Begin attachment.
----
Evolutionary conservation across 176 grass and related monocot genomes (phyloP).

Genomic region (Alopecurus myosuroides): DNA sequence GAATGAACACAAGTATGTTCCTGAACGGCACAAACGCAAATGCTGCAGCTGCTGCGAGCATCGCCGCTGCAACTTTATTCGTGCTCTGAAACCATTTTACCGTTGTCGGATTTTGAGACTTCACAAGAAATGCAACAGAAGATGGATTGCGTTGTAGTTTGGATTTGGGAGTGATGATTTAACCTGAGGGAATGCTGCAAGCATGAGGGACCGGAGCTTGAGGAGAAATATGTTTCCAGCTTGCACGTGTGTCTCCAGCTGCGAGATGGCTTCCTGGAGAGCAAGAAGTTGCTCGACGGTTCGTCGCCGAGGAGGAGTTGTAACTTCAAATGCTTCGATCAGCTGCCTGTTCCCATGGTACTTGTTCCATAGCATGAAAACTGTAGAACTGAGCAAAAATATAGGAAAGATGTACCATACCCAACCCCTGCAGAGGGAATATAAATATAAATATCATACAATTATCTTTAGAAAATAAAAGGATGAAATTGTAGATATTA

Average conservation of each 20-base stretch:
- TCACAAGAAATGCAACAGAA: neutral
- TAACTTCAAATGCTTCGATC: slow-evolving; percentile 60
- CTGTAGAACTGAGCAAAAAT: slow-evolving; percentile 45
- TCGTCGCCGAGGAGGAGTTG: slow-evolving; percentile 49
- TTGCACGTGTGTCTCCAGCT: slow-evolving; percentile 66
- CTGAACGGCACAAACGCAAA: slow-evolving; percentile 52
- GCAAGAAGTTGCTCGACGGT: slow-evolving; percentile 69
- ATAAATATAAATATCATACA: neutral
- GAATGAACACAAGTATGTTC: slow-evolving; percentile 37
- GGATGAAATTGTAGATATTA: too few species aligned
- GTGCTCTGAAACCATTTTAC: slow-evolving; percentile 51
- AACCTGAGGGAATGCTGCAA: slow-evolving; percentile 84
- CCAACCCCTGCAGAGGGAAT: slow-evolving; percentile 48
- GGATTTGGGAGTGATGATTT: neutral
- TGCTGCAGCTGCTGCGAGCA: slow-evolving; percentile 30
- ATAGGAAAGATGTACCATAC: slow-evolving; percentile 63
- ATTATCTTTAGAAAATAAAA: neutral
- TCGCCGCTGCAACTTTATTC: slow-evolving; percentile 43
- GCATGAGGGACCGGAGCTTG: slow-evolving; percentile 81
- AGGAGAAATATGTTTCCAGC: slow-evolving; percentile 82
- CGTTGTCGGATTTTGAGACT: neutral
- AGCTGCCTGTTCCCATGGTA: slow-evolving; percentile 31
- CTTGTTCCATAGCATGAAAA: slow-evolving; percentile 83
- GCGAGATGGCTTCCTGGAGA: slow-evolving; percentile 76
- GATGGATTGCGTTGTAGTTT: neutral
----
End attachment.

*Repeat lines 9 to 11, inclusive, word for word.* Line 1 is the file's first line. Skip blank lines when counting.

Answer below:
- CTGAACGGCACAAACGCAAA: slow-evolving; percentile 52
- GCAAGAAGTTGCTCGACGGT: slow-evolving; percentile 69
- ATAAATATAAATATCATACA: neutral